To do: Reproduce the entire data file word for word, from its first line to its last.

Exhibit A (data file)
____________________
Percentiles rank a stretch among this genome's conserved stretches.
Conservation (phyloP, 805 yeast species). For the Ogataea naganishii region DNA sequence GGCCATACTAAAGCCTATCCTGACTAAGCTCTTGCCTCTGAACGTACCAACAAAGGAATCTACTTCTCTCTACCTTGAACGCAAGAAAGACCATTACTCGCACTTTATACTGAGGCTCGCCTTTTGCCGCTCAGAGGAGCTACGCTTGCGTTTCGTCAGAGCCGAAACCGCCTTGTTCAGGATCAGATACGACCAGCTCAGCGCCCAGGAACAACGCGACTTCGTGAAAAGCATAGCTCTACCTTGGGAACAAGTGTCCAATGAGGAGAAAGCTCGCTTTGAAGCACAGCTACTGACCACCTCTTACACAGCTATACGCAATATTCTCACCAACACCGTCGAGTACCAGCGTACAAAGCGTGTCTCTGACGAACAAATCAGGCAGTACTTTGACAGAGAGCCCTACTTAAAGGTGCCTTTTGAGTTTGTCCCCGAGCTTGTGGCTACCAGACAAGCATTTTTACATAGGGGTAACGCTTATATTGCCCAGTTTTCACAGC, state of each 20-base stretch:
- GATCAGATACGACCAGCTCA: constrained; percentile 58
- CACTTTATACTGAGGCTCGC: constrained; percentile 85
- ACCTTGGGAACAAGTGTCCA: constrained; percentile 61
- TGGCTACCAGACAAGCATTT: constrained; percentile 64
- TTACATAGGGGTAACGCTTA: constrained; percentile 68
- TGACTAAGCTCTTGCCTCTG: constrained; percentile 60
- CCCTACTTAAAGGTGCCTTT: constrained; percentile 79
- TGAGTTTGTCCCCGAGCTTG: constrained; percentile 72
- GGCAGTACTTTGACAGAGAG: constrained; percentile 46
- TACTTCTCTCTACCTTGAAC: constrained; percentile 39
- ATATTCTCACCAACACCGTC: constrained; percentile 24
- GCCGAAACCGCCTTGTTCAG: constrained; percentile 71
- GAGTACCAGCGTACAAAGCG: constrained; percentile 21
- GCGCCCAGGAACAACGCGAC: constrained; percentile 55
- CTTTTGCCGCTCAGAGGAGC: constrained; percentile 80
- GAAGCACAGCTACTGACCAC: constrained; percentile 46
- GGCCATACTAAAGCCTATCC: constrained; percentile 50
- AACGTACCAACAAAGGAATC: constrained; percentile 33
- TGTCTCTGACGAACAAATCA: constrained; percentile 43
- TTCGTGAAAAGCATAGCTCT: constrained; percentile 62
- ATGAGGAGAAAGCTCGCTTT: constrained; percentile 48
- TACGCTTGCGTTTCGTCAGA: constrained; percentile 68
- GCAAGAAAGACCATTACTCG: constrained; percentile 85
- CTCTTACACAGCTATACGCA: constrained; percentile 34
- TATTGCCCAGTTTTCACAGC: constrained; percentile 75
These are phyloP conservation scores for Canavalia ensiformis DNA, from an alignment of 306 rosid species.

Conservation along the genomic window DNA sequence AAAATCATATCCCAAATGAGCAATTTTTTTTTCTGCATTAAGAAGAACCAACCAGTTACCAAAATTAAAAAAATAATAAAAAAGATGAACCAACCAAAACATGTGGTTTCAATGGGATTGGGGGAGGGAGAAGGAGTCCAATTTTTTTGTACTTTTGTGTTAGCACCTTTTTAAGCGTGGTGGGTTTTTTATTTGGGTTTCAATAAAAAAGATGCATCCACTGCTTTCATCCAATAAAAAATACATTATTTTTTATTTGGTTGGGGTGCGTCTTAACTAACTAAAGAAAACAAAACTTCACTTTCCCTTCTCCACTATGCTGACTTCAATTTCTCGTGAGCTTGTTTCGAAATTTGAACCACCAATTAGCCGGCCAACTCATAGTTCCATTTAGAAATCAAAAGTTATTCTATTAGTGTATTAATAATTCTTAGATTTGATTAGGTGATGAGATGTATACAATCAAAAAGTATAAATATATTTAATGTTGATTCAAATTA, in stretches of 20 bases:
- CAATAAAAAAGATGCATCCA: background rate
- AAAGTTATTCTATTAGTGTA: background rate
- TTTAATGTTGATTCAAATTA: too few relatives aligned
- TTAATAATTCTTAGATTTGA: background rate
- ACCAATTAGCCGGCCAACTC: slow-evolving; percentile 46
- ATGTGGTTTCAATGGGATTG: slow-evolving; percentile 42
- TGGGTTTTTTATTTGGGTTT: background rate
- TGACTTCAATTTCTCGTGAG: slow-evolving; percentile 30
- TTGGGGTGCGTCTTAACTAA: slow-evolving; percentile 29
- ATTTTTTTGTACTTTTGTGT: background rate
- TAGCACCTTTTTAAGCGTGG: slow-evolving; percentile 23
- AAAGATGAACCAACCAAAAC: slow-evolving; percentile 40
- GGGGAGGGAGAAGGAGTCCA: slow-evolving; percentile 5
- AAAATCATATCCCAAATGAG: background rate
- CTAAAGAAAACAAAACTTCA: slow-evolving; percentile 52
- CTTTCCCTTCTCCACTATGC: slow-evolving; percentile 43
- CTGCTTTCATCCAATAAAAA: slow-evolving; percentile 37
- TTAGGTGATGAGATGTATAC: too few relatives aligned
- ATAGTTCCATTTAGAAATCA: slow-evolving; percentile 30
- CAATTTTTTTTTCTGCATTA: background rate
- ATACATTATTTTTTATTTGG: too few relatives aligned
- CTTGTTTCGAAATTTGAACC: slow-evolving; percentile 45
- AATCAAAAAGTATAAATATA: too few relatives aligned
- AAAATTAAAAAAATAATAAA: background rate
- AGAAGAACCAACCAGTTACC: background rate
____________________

Percentiles rank a stretch among this genome's conserved stretches.
Conservation (phyloP, 805 yeast species). For the Ogataea naganishii region DNA sequence GGCCATACTAAAGCCTATCCTGACTAAGCTCTTGCCTCTGAACGTACCAACAAAGGAATCTACTTCTCTCTACCTTGAACGCAAGAAAGACCATTACTCGCACTTTATACTGAGGCTCGCCTTTTGCCGCTCAGAGGAGCTACGCTTGCGTTTCGTCAGAGCCGAAACCGCCTTGTTCAGGATCAGATACGACCAGCTCAGCGCCCAGGAACAACGCGACTTCGTGAAAAGCATAGCTCTACCTTGGGAACAAGTGTCCAATGAGGAGAAAGCTCGCTTTGAAGCACAGCTACTGACCACCTCTTACACAGCTATACGCAATATTCTCACCAACACCGTCGAGTACCAGCGTACAAAGCGTGTCTCTGACGAACAAATCAGGCAGTACTTTGACAGAGAGCCCTACTTAAAGGTGCCTTTTGAGTTTGTCCCCGAGCTTGTGGCTACCAGACAAGCATTTTTACATAGGGGTAACGCTTATATTGCCCAGTTTTCACAGC, state of each 20-base stretch:
- GATCAGATACGACCAGCTCA: constrained; percentile 58
- CACTTTATACTGAGGCTCGC: constrained; percentile 85
- ACCTTGGGAACAAGTGTCCA: constrained; percentile 61
- TGGCTACCAGACAAGCATTT: constrained; percentile 64
- TTACATAGGGGTAACGCTTA: constrained; percentile 68
- TGACTAAGCTCTTGCCTCTG: constrained; percentile 60
- CCCTACTTAAAGGTGCCTTT: constrained; percentile 79
- TGAGTTTGTCCCCGAGCTTG: constrained; percentile 72
- GGCAGTACTTTGACAGAGAG: constrained; percentile 46
- TACTTCTCTCTACCTTGAAC: constrained; percentile 39
- ATATTCTCACCAACACCGTC: constrained; percentile 24
- GCCGAAACCGCCTTGTTCAG: constrained; percentile 71
- GAGTACCAGCGTACAAAGCG: constrained; percentile 21
- GCGCCCAGGAACAACGCGAC: constrained; percentile 55
- CTTTTGCCGCTCAGAGGAGC: constrained; percentile 80
- GAAGCACAGCTACTGACCAC: constrained; percentile 46
- GGCCATACTAAAGCCTATCC: constrained; percentile 50
- AACGTACCAACAAAGGAATC: constrained; percentile 33
- TGTCTCTGACGAACAAATCA: constrained; percentile 43
- TTCGTGAAAAGCATAGCTCT: constrained; percentile 62
- ATGAGGAGAAAGCTCGCTTT: constrained; percentile 48
- TACGCTTGCGTTTCGTCAGA: constrained; percentile 68
- GCAAGAAAGACCATTACTCG: constrained; percentile 85
- CTCTTACACAGCTATACGCA: constrained; percentile 34
- TATTGCCCAGTTTTCACAGC: constrained; percentile 75
These are phyloP conservation scores for Canavalia ensiformis DNA, from an alignment of 306 rosid species.

Conservation along the genomic window DNA sequence AAAATCATATCCCAAATGAGCAATTTTTTTTTCTGCATTAAGAAGAACCAACCAGTTACCAAAATTAAAAAAATAATAAAAAAGATGAACCAACCAAAACATGTGGTTTCAATGGGATTGGGGGAGGGAGAAGGAGTCCAATTTTTTTGTACTTTTGTGTTAGCACCTTTTTAAGCGTGGTGGGTTTTTTATTTGGGTTTCAATAAAAAAGATGCATCCACTGCTTTCATCCAATAAAAAATACATTATTTTTTATTTGGTTGGGGTGCGTCTTAACTAACTAAAGAAAACAAAACTTCACTTTCCCTTCTCCACTATGCTGACTTCAATTTCTCGTGAGCTTGTTTCGAAATTTGAACCACCAATTAGCCGGCCAACTCATAGTTCCATTTAGAAATCAAAAGTTATTCTATTAGTGTATTAATAATTCTTAGATTTGATTAGGTGATGAGATGTATACAATCAAAAAGTATAAATATATTTAATGTTGATTCAAATTA, in stretches of 20 bases:
- CAATAAAAAAGATGCATCCA: background rate
- AAAGTTATTCTATTAGTGTA: background rate
- TTTAATGTTGATTCAAATTA: too few relatives aligned
- TTAATAATTCTTAGATTTGA: background rate
- ACCAATTAGCCGGCCAACTC: slow-evolving; percentile 46
- ATGTGGTTTCAATGGGATTG: slow-evolving; percentile 42
- TGGGTTTTTTATTTGGGTTT: background rate
- TGACTTCAATTTCTCGTGAG: slow-evolving; percentile 30
- TTGGGGTGCGTCTTAACTAA: slow-evolving; percentile 29
- ATTTTTTTGTACTTTTGTGT: background rate
- TAGCACCTTTTTAAGCGTGG: slow-evolving; percentile 23
- AAAGATGAACCAACCAAAAC: slow-evolving; percentile 40
- GGGGAGGGAGAAGGAGTCCA: slow-evolving; percentile 5
- AAAATCATATCCCAAATGAG: background rate
- CTAAAGAAAACAAAACTTCA: slow-evolving; percentile 52
- CTTTCCCTTCTCCACTATGC: slow-evolving; percentile 43
- CTGCTTTCATCCAATAAAAA: slow-evolving; percentile 37
- TTAGGTGATGAGATGTATAC: too few relatives aligned
- ATAGTTCCATTTAGAAATCA: slow-evolving; percentile 30
- CAATTTTTTTTTCTGCATTA: background rate
- ATACATTATTTTTTATTTGG: too few relatives aligned
- CTTGTTTCGAAATTTGAACC: slow-evolving; percentile 45
- AATCAAAAAGTATAAATATA: too few relatives aligned
- AAAATTAAAAAAATAATAAA: background rate
- AGAAGAACCAACCAGTTACC: background rate